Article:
For Immediate Release

Florida Becomes the Next Stop for Jim Crow with Passage of Anti-Voter, Anti-Democracy Bill

WASHINGTON - The Florida State Legislature passed SB90 late Thursday night, a bill that makes voting by mail significantly more difficult, places unnecessary limits on ballot drop boxes, makes it harder to register to vote, and gives partisan poll watchers more power to challenge ballots. Governor Ron Desantis is expected to sign the bill into law Friday. The following is a statement from Ezra Rosenberg, co-director of the Voting Rights Project at the Lawyers’ Committee for Civil Rights Under Law:

“The anti-voter politicians who crafted and passed this bill had one clear objective in mind—undermine the freedom to vote of Black Americans and other communities of color, silencing their voices in our democracy. This is regressive legislation that will erect unnecessary barriers for eligible voters exercising their right to the franchise. 

“We are witnessing anti-voter politicians in Florida and across the country undo years of progress on expanding access to the ballot box—but we have a way to stop it. SB90, and the 361 other voter suppression bills that have been introduced this year in state legislatures across the country, make clear why we need the U.S. Congress to immediately pass the John Lewis Voting Rights Advancement Act and the For the People Act.”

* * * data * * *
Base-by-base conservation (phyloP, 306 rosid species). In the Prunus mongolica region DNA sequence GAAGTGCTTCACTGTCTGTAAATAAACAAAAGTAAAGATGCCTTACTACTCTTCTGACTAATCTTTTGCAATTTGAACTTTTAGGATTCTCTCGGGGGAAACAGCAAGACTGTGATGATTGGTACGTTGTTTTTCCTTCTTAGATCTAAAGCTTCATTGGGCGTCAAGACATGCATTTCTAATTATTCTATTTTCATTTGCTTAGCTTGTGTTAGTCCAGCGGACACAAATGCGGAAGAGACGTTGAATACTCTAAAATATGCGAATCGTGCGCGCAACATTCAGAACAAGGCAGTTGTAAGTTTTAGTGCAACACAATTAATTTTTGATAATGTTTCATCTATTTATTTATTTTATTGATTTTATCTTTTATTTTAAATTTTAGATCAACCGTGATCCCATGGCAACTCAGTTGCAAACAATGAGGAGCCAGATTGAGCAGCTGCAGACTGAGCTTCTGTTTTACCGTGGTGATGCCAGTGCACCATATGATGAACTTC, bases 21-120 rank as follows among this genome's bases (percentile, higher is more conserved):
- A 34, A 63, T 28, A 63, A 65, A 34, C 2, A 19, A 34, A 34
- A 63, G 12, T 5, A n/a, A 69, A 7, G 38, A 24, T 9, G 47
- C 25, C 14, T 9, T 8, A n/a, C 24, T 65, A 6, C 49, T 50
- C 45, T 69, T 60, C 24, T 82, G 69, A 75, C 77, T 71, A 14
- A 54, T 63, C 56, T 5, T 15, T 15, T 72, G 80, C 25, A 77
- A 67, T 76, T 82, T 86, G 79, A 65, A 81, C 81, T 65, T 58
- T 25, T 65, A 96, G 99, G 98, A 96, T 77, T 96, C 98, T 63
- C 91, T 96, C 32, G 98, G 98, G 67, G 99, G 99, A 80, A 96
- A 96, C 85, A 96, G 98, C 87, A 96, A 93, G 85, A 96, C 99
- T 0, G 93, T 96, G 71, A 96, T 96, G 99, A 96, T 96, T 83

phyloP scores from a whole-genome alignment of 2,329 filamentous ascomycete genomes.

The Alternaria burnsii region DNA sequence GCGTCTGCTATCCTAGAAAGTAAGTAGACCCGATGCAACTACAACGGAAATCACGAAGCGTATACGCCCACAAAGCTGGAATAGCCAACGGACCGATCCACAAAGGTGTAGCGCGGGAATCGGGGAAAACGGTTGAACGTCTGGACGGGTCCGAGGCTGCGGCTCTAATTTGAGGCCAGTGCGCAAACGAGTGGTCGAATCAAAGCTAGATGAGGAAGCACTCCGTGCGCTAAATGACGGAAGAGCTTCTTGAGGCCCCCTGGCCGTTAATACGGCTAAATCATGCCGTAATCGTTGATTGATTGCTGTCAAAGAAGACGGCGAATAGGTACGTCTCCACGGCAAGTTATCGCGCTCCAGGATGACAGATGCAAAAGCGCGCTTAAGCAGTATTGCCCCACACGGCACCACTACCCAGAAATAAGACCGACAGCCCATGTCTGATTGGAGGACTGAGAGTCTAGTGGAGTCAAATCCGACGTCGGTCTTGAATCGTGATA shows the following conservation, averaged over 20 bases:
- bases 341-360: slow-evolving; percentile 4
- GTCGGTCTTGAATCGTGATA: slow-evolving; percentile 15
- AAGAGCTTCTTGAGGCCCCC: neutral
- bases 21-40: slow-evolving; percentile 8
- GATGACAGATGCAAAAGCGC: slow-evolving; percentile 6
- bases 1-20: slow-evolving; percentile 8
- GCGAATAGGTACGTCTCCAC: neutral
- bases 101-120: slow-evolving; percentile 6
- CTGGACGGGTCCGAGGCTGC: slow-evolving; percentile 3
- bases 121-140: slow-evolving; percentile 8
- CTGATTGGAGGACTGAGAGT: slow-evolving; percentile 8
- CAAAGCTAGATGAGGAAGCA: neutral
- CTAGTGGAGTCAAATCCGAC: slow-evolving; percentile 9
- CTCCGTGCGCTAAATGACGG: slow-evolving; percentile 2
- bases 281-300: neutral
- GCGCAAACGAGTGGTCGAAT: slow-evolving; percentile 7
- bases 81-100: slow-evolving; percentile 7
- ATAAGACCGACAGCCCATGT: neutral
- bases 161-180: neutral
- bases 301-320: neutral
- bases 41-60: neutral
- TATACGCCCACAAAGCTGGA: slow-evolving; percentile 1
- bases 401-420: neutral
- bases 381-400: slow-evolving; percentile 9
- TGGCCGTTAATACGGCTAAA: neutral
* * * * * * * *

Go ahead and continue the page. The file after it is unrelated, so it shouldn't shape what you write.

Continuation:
###

This is the world we live in. This is the world we cover.

Because of people like you, another world is possible. There are many battles to be won, but we will battle them together—all of us. Common Dreams is not your normal news site. We don't survive on clicks. We don't want advertising dollars. We want the world to be a better place. But we can't do it alone. It doesn't work that way. We need you. If you can help today—because every gift of every size matters—please do. Without Your Support We Simply Don't Exist.

Please select a donation method:



The Lawyers' Committee for Civil Rights Under Law, a nonpartisan, nonprofit organization, was formed in 1963 at the request of President John F. Kennedy to involve the private bar in providing legal services to address racial discrimination. The principal mission of the Lawyers' Committee is to secure, through the rule of law, equal justice under law.

Share This Article